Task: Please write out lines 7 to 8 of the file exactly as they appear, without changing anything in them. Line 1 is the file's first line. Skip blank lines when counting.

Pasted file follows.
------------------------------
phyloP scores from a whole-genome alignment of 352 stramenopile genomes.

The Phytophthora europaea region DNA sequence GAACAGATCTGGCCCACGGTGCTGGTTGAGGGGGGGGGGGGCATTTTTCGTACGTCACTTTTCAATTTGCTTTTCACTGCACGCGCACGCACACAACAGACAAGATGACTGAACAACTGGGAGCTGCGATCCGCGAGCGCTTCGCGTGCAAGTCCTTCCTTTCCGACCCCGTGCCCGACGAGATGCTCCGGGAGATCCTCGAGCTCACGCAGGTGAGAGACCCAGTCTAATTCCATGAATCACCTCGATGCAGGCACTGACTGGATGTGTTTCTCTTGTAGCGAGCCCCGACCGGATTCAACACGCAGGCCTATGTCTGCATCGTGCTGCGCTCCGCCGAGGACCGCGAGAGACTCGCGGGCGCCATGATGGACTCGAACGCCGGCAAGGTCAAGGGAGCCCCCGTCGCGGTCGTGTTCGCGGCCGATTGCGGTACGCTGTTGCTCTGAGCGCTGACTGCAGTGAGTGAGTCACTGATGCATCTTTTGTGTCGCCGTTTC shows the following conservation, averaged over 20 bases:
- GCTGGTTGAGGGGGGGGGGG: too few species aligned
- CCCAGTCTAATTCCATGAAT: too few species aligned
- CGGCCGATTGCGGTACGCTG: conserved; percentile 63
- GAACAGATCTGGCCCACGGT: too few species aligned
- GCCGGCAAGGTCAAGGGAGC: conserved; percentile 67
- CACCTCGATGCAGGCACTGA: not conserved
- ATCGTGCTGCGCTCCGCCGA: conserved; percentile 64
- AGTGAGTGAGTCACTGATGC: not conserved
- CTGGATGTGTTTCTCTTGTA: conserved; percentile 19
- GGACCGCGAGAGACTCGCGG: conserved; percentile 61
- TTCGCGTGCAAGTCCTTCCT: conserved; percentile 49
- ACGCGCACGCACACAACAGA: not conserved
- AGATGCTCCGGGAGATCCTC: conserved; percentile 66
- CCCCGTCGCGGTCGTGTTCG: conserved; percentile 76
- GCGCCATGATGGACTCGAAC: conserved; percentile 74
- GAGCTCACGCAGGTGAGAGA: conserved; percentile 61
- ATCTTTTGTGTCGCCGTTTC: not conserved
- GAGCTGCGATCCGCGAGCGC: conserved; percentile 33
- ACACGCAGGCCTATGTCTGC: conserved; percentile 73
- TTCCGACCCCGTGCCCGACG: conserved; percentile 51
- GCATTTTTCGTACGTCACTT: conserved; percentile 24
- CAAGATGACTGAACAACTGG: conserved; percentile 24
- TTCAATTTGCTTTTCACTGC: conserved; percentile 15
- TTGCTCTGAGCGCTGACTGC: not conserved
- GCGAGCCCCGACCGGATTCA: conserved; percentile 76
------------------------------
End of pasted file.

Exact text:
- GCCGGCAAGGTCAAGGGAGC: conserved; percentile 67
- CACCTCGATGCAGGCACTGA: not conserved